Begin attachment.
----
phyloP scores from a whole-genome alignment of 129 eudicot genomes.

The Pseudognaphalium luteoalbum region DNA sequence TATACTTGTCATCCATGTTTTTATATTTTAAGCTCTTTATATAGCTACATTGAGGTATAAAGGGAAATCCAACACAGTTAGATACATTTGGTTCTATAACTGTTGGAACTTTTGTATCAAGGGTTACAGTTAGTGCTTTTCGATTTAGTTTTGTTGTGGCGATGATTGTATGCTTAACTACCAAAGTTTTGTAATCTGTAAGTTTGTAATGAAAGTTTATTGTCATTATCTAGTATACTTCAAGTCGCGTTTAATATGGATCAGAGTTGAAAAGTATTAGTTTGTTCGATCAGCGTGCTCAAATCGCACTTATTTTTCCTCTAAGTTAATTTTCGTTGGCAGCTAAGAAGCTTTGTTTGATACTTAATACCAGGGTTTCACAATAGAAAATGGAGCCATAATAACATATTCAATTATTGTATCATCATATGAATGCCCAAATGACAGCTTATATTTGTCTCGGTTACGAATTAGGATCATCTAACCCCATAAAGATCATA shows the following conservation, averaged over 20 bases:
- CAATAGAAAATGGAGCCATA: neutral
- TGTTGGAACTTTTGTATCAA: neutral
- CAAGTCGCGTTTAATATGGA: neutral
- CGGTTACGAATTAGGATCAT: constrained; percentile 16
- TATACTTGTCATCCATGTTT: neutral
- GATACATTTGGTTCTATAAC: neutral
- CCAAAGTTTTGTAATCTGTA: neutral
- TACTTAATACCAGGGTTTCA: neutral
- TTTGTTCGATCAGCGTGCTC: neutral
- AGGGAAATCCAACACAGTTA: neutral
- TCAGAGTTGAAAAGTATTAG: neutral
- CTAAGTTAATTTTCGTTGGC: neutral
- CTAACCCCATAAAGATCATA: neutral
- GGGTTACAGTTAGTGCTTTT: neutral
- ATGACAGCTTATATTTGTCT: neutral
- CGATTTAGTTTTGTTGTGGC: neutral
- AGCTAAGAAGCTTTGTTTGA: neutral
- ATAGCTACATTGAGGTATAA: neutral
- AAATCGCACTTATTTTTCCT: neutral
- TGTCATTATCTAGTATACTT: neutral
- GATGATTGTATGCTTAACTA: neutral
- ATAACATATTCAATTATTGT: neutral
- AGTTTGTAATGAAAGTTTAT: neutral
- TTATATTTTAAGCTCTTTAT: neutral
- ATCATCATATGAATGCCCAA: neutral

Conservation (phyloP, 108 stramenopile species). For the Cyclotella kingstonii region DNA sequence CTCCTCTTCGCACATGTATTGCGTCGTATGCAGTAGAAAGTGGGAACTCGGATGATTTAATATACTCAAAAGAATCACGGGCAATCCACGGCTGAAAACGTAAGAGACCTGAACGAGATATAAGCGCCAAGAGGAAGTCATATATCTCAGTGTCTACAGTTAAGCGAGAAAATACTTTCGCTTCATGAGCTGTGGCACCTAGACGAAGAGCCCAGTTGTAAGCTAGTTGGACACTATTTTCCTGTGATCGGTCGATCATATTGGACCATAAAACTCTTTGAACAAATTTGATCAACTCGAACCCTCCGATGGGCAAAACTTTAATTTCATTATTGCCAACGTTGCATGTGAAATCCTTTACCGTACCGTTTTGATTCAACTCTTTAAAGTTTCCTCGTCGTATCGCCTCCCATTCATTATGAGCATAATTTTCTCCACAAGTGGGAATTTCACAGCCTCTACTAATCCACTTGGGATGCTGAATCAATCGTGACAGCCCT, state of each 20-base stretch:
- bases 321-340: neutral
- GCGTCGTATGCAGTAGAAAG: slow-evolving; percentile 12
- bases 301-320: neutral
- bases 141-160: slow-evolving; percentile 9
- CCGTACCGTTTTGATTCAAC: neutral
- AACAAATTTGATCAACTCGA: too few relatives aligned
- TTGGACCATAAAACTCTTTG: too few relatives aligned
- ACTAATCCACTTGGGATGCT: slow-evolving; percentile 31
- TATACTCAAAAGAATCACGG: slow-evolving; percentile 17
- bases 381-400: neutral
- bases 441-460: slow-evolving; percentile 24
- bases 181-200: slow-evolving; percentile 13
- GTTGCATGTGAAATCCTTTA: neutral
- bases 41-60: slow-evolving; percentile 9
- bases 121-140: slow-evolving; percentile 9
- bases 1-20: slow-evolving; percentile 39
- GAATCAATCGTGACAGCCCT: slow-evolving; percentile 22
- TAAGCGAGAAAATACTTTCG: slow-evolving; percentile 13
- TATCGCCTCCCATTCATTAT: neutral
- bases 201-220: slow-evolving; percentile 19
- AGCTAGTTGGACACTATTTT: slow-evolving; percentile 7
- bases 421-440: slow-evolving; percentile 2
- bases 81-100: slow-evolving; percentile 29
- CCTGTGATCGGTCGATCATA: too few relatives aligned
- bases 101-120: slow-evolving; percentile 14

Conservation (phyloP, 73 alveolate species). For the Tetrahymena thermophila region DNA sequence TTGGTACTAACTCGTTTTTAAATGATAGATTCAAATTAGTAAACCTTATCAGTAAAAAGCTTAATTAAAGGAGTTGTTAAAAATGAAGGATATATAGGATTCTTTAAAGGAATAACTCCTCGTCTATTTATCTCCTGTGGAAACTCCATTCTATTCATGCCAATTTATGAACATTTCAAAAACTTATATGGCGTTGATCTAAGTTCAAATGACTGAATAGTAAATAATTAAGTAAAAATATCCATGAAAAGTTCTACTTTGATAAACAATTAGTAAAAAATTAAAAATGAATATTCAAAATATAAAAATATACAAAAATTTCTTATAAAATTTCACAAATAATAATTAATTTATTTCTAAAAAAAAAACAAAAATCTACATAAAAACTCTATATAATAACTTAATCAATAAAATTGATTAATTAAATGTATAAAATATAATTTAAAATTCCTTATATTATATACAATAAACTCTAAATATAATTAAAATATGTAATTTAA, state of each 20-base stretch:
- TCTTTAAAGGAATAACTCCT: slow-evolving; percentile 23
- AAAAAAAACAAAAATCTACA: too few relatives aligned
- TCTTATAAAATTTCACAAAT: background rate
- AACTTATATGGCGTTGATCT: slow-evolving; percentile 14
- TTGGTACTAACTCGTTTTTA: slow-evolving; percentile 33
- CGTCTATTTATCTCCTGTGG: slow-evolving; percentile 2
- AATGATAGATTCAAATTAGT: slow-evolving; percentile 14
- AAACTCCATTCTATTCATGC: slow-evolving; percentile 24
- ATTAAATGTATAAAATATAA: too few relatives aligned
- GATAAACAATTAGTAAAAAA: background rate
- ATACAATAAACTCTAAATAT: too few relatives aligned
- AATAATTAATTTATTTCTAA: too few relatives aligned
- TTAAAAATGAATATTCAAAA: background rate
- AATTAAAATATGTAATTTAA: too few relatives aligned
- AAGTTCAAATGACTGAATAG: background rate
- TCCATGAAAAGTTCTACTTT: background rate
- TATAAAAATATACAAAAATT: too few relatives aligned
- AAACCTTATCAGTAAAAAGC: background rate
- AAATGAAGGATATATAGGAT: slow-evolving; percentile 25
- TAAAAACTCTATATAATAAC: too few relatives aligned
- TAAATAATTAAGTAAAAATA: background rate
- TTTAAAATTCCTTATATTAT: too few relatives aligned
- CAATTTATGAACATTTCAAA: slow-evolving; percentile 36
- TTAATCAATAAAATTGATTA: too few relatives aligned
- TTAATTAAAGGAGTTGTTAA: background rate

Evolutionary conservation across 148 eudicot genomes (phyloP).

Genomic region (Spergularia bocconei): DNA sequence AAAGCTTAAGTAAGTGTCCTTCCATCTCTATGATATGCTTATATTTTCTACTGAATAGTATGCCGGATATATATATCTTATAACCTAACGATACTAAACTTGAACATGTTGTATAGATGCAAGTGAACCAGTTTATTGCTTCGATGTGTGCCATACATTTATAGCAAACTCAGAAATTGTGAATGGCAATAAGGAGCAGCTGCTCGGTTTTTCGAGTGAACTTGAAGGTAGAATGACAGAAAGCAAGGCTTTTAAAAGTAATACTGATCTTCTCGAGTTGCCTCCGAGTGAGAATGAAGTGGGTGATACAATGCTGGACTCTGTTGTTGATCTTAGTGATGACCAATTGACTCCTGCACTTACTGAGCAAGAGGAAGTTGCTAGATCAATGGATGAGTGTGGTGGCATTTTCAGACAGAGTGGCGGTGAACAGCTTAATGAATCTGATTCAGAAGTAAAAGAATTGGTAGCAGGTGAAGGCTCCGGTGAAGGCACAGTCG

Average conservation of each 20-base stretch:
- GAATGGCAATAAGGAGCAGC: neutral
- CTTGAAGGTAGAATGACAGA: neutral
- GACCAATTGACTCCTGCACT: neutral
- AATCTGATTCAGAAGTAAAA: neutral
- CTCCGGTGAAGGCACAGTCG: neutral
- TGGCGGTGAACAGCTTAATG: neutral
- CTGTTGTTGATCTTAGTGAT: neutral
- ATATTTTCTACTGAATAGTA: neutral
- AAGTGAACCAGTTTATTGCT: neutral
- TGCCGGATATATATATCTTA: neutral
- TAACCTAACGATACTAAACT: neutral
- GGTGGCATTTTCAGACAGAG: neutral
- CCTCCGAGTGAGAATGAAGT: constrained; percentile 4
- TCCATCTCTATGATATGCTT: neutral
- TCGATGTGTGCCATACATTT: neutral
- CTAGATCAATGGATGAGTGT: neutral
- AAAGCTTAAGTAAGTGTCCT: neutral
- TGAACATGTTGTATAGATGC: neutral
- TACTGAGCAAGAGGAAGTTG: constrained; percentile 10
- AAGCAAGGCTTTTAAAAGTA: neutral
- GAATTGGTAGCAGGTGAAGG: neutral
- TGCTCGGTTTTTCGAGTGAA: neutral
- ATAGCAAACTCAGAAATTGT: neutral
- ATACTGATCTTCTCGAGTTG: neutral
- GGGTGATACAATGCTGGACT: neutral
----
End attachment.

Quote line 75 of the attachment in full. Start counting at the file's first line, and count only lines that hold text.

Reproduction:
- TAAATAATTAAGTAAAAATA: background rate